The information in this article is primarily from: Novel Treatment Avenues for Bipolar Depression By Roger S. McIntyre, MD and Danielle S. Cha. Clinical Psychopharmacology. April 19, 2011.
See the article for all the nitty gritty details about the above.
* Safe in this case means no known drug interactions (to the best of my knowledge and according to a doctor). In the drug database used by doctors up here in Canada it reports no side effects. In the study they note it as “safe” but report change in energy, headaches, heartburn and joint pain as possible side effects – these being basically the same in the placebo and NAC group. Keep in mind though, so little study has been done on this there may be all sorts of gotchas we haven’t seen.
^ Remember: your doctor should know about all medications, vitamins and supplements you take. Just because it’s over-the counter doesn’t mean it’s harmless.
As I mentioned last week, it’s very difficult to measure long-term outcomes of depression treatment due to the confounding depression variables like severity of depression, duration of depression, number of depressions and so on.
In short, the sicker you are, the more depressed you are, the more likely it is you’ll get treatment.
Antidepressant Treatment Outcomes Long-Term, A Study
I discussed the basic outcomes of this study: The association between antidepressant use and depression eight years later: A national cohort study by Colman et al. (you may have to select Science Direct to see the study, you don’t need a subscription) which tries to take these variables into account.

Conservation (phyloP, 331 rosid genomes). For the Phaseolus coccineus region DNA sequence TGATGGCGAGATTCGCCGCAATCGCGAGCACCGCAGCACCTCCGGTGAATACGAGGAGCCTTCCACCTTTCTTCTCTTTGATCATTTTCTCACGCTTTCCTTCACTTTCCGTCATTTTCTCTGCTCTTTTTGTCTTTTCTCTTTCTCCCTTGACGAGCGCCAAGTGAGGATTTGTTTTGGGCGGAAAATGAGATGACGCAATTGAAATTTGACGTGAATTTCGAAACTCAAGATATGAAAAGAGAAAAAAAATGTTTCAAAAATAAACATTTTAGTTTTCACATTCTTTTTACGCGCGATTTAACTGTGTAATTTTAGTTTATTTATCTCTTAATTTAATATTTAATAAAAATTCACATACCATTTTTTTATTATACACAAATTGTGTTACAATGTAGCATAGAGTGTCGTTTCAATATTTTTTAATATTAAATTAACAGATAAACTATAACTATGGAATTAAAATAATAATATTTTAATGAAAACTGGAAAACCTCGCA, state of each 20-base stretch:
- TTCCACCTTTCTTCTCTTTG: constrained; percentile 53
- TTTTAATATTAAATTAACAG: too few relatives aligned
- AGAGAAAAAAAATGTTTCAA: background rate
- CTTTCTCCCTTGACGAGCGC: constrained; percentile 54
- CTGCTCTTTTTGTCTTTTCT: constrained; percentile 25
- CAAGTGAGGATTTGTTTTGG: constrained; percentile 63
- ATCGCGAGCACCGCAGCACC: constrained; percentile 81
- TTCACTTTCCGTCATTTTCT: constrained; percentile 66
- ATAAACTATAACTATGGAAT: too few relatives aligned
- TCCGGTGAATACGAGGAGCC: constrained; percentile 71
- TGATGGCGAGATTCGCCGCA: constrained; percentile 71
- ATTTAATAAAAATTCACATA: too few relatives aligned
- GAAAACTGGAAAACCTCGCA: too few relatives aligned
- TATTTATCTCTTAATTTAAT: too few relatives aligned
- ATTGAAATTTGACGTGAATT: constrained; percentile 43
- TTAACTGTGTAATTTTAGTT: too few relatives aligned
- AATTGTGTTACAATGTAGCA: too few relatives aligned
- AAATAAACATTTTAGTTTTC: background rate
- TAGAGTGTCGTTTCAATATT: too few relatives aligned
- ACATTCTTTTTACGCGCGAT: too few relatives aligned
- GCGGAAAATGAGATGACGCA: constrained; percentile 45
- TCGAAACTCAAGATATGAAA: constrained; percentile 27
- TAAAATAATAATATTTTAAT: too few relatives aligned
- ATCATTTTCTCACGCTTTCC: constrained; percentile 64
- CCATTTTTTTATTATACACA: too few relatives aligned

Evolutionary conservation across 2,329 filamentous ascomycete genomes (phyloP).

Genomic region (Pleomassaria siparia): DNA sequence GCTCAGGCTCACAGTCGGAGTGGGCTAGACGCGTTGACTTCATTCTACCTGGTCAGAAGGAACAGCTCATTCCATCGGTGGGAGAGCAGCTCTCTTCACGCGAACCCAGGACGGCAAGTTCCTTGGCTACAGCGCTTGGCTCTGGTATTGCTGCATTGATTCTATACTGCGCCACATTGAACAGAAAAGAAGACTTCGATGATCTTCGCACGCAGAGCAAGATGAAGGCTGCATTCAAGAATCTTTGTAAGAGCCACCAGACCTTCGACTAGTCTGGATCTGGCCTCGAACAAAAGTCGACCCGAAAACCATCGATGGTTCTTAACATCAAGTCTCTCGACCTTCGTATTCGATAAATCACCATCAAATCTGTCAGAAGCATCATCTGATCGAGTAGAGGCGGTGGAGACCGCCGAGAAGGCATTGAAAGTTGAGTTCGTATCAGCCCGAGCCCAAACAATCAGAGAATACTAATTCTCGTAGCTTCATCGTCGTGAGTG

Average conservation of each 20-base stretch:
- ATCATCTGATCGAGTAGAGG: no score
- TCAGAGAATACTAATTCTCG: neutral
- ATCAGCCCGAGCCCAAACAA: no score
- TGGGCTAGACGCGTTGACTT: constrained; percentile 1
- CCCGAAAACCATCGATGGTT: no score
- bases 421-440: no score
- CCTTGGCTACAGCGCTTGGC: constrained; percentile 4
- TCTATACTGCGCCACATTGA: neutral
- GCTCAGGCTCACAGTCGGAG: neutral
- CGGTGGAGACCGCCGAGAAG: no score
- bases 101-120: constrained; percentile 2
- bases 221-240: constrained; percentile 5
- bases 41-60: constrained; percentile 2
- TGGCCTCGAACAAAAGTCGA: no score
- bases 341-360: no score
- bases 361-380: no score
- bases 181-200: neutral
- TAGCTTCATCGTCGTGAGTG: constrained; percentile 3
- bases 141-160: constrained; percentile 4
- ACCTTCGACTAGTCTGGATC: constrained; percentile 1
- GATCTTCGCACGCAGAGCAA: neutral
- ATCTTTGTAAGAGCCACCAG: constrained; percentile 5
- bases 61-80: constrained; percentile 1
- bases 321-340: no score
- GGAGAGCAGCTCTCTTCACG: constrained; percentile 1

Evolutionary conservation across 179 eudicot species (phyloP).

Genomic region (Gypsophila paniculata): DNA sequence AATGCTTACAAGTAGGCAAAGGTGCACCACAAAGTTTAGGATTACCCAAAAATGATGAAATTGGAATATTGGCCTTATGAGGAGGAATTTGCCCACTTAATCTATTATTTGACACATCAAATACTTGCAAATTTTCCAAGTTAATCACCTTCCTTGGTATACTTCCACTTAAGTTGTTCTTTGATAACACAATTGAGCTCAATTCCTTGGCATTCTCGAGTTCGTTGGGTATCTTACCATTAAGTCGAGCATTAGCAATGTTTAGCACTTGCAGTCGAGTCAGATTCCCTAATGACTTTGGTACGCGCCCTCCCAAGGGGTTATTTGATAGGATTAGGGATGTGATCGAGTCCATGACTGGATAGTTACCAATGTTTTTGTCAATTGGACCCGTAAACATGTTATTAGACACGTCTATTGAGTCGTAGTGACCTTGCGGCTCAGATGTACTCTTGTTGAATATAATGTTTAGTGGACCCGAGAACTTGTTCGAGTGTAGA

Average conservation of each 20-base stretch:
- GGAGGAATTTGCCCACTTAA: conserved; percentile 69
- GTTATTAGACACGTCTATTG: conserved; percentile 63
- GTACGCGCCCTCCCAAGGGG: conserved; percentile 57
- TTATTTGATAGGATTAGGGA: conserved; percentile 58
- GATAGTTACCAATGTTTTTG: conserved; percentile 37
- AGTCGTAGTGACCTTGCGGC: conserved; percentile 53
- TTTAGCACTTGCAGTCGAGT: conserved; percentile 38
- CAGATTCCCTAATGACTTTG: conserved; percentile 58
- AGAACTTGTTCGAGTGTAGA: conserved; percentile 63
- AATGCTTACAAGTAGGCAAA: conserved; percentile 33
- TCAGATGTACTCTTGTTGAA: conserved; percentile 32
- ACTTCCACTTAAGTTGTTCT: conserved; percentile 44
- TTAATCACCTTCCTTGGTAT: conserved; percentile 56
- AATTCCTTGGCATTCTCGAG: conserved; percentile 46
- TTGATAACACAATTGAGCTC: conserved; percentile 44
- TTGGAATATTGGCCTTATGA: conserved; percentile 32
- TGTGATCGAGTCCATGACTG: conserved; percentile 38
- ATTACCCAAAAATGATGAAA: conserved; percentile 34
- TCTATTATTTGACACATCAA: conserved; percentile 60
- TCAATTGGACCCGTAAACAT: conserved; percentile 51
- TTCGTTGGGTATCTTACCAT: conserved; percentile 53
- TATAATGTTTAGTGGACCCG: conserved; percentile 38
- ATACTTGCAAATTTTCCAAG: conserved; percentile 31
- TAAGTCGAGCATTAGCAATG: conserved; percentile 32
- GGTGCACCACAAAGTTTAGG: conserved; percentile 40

Colman et al. showed those who took antidepressants had better depression treatment outcomes than those who didn’t, eight years later, once confounding variables were taken into consideration.
I’ll now point out the strengths and weaknesses of this study as well as some other interesting tidbits shown or cited in the study. Oh, and I’ll give my opinion on what it all means.
Strengths of this Depression Treatment Outcome Study
No study, of course is perfect, but each has its strengths. In the case of this study on depression treatment outcomes, some of the strengths include:
- An attempt to quantify and account for factors we know will affect treatment outcomes
- Study uses a large, heterogeneous, real-life, population base
- Quality, fairly comprehensive data available
- Replicated findings of a British study involving anxiolytics (anti-anxiety medication) and antidepressants
Weaknesses of this Depression Treatment Outcomes Study
Weaknesses mostly bias the outcome towards the conservative. In other words, the relationship between antidepressant use and a positive long-term outcome may be stronger than reported.
- Does not have 100% data over eight years (Those who dropped out had worse depressions. This biases the data likely indicating a stronger relationship than shown.)
- Not a randomized controlled trial (not likely possible)
- Does not capture comorbid (co-occurring) disorders (likely indicating a stronger relationship than shown)
- Does not specifically capturing other treatments*